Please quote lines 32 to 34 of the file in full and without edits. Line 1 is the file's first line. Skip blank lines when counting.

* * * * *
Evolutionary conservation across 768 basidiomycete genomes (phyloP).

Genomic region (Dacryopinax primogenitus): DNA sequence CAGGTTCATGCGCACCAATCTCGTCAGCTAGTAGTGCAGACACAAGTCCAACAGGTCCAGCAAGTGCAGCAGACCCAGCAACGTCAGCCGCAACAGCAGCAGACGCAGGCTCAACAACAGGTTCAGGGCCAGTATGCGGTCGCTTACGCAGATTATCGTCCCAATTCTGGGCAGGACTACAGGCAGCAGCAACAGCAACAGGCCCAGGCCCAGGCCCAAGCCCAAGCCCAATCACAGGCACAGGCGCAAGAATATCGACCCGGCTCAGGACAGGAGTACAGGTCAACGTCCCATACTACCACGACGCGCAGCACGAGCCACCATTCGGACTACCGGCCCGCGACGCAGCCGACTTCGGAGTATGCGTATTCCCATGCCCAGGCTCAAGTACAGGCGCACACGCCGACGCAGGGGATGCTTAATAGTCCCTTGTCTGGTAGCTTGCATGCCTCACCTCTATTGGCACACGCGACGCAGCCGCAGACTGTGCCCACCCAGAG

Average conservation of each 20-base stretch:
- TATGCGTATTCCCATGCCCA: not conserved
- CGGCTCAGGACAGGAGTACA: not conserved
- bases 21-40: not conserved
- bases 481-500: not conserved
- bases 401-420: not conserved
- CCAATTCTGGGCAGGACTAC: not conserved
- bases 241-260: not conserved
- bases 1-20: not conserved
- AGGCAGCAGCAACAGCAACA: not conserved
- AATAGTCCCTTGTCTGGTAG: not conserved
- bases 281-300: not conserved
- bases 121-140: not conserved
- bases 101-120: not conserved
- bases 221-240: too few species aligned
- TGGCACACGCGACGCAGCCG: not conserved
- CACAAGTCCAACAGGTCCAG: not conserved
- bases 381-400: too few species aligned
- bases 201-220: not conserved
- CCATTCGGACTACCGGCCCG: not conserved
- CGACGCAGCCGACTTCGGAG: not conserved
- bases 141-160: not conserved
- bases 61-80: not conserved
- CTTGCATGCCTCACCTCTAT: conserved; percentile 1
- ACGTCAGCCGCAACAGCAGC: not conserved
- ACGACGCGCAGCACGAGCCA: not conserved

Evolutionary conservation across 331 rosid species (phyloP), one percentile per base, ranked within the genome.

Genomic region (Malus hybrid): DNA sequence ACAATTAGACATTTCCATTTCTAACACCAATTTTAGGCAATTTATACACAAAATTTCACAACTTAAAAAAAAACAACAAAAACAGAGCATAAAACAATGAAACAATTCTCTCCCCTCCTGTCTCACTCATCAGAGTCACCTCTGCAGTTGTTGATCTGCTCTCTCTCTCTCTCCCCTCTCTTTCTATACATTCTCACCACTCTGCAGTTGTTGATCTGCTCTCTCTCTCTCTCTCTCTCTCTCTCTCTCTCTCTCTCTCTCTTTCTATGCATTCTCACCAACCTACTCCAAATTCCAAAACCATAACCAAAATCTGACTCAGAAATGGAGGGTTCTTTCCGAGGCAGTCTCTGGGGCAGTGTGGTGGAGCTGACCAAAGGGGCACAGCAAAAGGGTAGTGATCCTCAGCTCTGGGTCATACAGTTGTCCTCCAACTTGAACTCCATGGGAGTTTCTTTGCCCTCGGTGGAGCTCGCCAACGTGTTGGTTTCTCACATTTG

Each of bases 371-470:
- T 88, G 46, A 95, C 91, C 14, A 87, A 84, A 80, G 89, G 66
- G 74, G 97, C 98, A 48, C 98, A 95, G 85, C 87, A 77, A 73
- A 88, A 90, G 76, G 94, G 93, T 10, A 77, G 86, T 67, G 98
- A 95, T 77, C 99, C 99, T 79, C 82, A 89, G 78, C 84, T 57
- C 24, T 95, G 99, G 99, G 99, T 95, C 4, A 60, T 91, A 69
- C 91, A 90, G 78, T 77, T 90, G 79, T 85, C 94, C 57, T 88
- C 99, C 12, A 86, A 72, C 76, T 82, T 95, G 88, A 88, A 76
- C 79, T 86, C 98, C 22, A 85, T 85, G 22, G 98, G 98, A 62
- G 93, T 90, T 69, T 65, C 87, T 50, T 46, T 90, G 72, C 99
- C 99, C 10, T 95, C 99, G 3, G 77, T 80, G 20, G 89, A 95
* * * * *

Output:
- T 88, G 46, A 95, C 91, C 14, A 87, A 84, A 80, G 89, G 66
- G 74, G 97, C 98, A 48, C 98, A 95, G 85, C 87, A 77, A 73
- A 88, A 90, G 76, G 94, G 93, T 10, A 77, G 86, T 67, G 98